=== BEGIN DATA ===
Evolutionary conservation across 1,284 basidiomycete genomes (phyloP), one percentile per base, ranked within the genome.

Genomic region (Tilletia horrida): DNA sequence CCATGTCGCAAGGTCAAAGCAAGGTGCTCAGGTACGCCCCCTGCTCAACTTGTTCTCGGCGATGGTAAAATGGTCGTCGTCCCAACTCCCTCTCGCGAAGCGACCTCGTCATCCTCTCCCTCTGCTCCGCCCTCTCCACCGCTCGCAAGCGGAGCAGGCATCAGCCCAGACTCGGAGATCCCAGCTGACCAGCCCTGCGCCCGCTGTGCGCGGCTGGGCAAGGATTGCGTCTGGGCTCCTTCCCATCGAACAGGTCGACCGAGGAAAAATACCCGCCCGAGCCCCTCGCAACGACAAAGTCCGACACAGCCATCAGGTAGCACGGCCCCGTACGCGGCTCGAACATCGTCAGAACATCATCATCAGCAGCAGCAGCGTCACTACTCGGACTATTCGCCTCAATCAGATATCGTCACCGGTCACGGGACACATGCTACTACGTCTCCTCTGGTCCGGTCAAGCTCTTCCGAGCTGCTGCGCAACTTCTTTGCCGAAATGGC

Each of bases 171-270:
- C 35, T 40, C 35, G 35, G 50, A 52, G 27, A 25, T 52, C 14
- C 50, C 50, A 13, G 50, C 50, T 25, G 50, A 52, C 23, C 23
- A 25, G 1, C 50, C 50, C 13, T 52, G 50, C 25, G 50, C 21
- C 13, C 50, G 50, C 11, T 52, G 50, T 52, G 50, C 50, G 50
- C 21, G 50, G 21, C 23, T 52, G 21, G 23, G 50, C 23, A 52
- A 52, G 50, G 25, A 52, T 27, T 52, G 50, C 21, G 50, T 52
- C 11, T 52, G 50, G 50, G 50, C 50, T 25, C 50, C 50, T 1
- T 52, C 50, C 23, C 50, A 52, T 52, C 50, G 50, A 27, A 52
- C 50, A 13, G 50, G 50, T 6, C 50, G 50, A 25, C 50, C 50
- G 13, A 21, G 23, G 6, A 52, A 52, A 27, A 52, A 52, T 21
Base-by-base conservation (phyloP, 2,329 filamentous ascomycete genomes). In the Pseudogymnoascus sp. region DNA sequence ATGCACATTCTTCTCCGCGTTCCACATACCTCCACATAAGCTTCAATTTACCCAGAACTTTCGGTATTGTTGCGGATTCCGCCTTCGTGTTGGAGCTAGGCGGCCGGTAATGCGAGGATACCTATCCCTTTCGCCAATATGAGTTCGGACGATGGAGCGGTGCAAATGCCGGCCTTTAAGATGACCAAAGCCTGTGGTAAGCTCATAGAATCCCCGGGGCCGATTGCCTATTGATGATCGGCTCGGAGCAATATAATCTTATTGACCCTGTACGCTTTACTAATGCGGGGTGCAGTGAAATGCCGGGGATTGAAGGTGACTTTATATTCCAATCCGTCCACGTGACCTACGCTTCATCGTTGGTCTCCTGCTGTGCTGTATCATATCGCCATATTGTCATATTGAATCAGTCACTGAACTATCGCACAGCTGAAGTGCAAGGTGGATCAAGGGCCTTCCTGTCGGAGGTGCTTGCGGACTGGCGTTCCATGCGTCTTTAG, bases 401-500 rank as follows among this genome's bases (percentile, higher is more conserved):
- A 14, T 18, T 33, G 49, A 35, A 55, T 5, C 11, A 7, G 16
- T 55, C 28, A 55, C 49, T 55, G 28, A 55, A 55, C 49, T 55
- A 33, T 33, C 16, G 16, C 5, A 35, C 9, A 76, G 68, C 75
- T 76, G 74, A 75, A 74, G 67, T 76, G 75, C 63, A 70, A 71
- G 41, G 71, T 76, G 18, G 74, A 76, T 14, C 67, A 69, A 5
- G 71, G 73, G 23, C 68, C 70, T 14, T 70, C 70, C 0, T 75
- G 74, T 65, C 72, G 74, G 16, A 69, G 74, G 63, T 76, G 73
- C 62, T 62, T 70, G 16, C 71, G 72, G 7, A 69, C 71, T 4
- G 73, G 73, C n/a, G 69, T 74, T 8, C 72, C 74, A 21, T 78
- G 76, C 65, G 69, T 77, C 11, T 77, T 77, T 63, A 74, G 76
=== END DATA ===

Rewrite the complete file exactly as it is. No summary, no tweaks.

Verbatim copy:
Evolutionary conservation across 1,284 basidiomycete genomes (phyloP), one percentile per base, ranked within the genome.

Genomic region (Tilletia horrida): DNA sequence CCATGTCGCAAGGTCAAAGCAAGGTGCTCAGGTACGCCCCCTGCTCAACTTGTTCTCGGCGATGGTAAAATGGTCGTCGTCCCAACTCCCTCTCGCGAAGCGACCTCGTCATCCTCTCCCTCTGCTCCGCCCTCTCCACCGCTCGCAAGCGGAGCAGGCATCAGCCCAGACTCGGAGATCCCAGCTGACCAGCCCTGCGCCCGCTGTGCGCGGCTGGGCAAGGATTGCGTCTGGGCTCCTTCCCATCGAACAGGTCGACCGAGGAAAAATACCCGCCCGAGCCCCTCGCAACGACAAAGTCCGACACAGCCATCAGGTAGCACGGCCCCGTACGCGGCTCGAACATCGTCAGAACATCATCATCAGCAGCAGCAGCGTCACTACTCGGACTATTCGCCTCAATCAGATATCGTCACCGGTCACGGGACACATGCTACTACGTCTCCTCTGGTCCGGTCAAGCTCTTCCGAGCTGCTGCGCAACTTCTTTGCCGAAATGGC

Each of bases 171-270:
- C 35, T 40, C 35, G 35, G 50, A 52, G 27, A 25, T 52, C 14
- C 50, C 50, A 13, G 50, C 50, T 25, G 50, A 52, C 23, C 23
- A 25, G 1, C 50, C 50, C 13, T 52, G 50, C 25, G 50, C 21
- C 13, C 50, G 50, C 11, T 52, G 50, T 52, G 50, C 50, G 50
- C 21, G 50, G 21, C 23, T 52, G 21, G 23, G 50, C 23, A 52
- A 52, G 50, G 25, A 52, T 27, T 52, G 50, C 21, G 50, T 52
- C 11, T 52, G 50, G 50, G 50, C 50, T 25, C 50, C 50, T 1
- T 52, C 50, C 23, C 50, A 52, T 52, C 50, G 50, A 27, A 52
- C 50, A 13, G 50, G 50, T 6, C 50, G 50, A 25, C 50, C 50
- G 13, A 21, G 23, G 6, A 52, A 52, A 27, A 52, A 52, T 21
Base-by-base conservation (phyloP, 2,329 filamentous ascomycete genomes). In the Pseudogymnoascus sp. region DNA sequence ATGCACATTCTTCTCCGCGTTCCACATACCTCCACATAAGCTTCAATTTACCCAGAACTTTCGGTATTGTTGCGGATTCCGCCTTCGTGTTGGAGCTAGGCGGCCGGTAATGCGAGGATACCTATCCCTTTCGCCAATATGAGTTCGGACGATGGAGCGGTGCAAATGCCGGCCTTTAAGATGACCAAAGCCTGTGGTAAGCTCATAGAATCCCCGGGGCCGATTGCCTATTGATGATCGGCTCGGAGCAATATAATCTTATTGACCCTGTACGCTTTACTAATGCGGGGTGCAGTGAAATGCCGGGGATTGAAGGTGACTTTATATTCCAATCCGTCCACGTGACCTACGCTTCATCGTTGGTCTCCTGCTGTGCTGTATCATATCGCCATATTGTCATATTGAATCAGTCACTGAACTATCGCACAGCTGAAGTGCAAGGTGGATCAAGGGCCTTCCTGTCGGAGGTGCTTGCGGACTGGCGTTCCATGCGTCTTTAG, bases 401-500 rank as follows among this genome's bases (percentile, higher is more conserved):
- A 14, T 18, T 33, G 49, A 35, A 55, T 5, C 11, A 7, G 16
- T 55, C 28, A 55, C 49, T 55, G 28, A 55, A 55, C 49, T 55
- A 33, T 33, C 16, G 16, C 5, A 35, C 9, A 76, G 68, C 75
- T 76, G 74, A 75, A 74, G 67, T 76, G 75, C 63, A 70, A 71
- G 41, G 71, T 76, G 18, G 74, A 76, T 14, C 67, A 69, A 5
- G 71, G 73, G 23, C 68, C 70, T 14, T 70, C 70, C 0, T 75
- G 74, T 65, C 72, G 74, G 16, A 69, G 74, G 63, T 76, G 73
- C 62, T 62, T 70, G 16, C 71, G 72, G 7, A 69, C 71, T 4
- G 73, G 73, C n/a, G 69, T 74, T 8, C 72, C 74, A 21, T 78
- G 76, C 65, G 69, T 77, C 11, T 77, T 77, T 63, A 74, G 76